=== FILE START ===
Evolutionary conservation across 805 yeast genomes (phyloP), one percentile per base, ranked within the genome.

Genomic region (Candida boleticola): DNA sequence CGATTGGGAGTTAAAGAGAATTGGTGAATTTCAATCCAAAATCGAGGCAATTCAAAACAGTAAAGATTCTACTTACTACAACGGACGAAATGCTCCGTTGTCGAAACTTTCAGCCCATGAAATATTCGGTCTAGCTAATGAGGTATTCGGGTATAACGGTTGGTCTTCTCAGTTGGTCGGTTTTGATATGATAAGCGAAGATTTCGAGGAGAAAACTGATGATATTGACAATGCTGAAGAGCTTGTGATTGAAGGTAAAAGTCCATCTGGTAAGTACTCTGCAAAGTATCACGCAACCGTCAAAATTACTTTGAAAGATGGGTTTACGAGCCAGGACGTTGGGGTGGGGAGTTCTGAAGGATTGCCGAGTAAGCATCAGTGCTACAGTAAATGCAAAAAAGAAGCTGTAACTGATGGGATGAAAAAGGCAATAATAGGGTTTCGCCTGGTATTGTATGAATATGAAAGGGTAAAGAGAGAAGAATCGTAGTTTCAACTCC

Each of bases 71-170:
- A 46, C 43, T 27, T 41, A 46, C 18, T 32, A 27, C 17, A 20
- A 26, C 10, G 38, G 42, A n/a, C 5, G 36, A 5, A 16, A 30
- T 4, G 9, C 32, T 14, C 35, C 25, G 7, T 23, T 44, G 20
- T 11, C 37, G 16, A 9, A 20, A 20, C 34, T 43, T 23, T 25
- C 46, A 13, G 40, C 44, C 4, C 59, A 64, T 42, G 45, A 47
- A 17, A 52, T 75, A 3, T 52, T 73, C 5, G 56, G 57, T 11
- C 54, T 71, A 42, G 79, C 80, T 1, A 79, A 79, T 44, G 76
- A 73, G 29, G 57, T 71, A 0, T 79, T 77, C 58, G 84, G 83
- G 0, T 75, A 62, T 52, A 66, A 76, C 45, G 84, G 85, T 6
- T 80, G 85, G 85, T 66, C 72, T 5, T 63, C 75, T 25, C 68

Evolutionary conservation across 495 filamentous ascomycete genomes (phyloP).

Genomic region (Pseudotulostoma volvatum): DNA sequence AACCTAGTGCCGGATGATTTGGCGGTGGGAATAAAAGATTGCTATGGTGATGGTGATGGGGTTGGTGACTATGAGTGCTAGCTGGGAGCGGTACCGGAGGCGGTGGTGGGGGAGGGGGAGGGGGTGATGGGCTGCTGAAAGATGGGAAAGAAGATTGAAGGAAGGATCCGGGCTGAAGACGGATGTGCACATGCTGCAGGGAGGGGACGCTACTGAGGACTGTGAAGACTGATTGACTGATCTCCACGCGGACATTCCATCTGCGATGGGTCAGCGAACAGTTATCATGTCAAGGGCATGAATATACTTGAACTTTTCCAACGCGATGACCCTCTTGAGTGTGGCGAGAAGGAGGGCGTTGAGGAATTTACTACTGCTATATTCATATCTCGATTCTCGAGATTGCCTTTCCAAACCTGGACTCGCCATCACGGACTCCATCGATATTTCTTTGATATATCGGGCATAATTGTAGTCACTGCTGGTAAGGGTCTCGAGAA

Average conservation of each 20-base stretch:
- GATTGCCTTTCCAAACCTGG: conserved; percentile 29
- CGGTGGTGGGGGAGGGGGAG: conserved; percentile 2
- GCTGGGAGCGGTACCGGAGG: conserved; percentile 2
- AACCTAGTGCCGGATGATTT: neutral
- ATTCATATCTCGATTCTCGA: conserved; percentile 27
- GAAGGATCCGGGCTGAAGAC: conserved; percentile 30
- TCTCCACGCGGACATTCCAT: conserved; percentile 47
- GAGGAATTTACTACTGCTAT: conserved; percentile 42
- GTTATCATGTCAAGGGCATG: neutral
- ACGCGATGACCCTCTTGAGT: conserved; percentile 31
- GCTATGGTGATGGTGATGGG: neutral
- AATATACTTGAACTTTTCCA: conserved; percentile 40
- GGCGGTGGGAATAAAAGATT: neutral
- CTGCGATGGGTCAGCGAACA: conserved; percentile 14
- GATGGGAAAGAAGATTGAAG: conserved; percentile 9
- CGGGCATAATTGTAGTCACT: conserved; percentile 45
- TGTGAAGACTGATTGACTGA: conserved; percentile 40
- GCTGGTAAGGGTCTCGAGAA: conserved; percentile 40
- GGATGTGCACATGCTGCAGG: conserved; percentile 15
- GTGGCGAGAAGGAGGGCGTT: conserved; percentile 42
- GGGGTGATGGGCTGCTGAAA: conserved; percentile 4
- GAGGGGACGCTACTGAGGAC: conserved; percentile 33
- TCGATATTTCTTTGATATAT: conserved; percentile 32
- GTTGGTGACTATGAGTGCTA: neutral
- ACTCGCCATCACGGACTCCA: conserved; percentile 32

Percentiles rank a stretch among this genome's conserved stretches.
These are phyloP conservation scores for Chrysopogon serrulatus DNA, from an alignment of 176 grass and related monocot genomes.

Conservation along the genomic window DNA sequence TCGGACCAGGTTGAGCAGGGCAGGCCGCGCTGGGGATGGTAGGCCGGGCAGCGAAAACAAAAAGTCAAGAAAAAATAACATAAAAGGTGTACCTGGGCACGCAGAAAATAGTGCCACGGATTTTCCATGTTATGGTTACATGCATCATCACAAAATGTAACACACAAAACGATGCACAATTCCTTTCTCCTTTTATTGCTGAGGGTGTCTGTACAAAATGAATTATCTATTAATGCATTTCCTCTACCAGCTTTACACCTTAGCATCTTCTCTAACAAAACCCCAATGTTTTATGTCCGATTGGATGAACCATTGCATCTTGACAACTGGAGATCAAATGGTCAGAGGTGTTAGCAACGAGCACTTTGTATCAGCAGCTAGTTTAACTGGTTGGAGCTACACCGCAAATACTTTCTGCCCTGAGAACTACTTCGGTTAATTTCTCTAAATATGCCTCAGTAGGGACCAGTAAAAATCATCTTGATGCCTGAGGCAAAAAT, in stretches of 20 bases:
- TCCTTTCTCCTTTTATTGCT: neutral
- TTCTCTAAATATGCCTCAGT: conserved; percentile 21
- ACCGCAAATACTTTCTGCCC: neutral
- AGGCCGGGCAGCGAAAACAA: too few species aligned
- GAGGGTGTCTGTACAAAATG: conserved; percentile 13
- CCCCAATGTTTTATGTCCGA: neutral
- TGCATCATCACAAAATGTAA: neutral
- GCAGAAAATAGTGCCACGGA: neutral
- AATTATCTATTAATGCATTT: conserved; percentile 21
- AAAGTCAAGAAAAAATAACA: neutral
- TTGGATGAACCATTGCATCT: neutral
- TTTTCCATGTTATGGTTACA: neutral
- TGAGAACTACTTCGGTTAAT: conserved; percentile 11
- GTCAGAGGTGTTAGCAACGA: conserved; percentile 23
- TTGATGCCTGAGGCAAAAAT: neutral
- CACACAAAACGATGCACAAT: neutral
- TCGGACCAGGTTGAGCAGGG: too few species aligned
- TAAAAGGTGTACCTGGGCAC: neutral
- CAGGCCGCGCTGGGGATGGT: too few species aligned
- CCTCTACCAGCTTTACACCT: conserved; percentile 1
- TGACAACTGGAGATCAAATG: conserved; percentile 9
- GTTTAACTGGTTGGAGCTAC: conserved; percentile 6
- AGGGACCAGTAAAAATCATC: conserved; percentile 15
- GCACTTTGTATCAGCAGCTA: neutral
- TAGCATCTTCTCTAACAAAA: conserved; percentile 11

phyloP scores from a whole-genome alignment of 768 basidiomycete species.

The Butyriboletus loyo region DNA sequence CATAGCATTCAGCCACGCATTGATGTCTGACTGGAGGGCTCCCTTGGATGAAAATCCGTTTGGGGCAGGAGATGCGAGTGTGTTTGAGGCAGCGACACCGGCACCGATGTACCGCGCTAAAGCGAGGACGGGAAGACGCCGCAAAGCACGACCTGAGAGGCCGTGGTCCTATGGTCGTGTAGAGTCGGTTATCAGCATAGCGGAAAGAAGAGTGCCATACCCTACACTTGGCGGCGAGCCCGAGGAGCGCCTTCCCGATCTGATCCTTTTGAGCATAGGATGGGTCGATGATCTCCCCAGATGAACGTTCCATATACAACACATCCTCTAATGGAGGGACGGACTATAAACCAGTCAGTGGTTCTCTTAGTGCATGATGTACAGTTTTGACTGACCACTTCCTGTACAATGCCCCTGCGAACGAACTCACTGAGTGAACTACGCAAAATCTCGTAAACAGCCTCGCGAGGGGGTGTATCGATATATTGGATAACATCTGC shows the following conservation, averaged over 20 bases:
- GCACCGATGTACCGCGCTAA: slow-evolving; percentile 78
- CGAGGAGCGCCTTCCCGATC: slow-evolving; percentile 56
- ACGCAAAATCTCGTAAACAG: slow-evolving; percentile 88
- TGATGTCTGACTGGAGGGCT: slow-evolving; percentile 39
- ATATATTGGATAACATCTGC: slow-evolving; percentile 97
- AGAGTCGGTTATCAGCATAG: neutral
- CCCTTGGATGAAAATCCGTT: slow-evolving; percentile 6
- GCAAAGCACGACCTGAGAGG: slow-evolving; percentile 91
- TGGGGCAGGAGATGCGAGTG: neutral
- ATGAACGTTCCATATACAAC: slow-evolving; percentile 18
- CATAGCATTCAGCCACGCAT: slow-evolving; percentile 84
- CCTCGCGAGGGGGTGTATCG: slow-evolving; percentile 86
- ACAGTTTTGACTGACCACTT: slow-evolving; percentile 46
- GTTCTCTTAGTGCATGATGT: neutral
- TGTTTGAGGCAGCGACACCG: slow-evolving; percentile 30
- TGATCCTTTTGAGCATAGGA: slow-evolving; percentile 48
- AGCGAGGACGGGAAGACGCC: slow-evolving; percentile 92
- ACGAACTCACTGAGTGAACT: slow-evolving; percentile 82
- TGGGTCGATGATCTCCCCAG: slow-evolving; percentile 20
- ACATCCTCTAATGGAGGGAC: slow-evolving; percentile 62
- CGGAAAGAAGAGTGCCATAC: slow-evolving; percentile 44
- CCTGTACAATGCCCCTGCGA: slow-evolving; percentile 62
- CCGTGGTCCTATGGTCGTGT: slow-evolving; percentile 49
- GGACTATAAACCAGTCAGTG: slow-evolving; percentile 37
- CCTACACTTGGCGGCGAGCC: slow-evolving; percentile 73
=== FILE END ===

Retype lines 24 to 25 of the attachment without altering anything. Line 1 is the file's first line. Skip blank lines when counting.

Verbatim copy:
- GAGGAATTTACTACTGCTAT: conserved; percentile 42
- GTTATCATGTCAAGGGCATG: neutral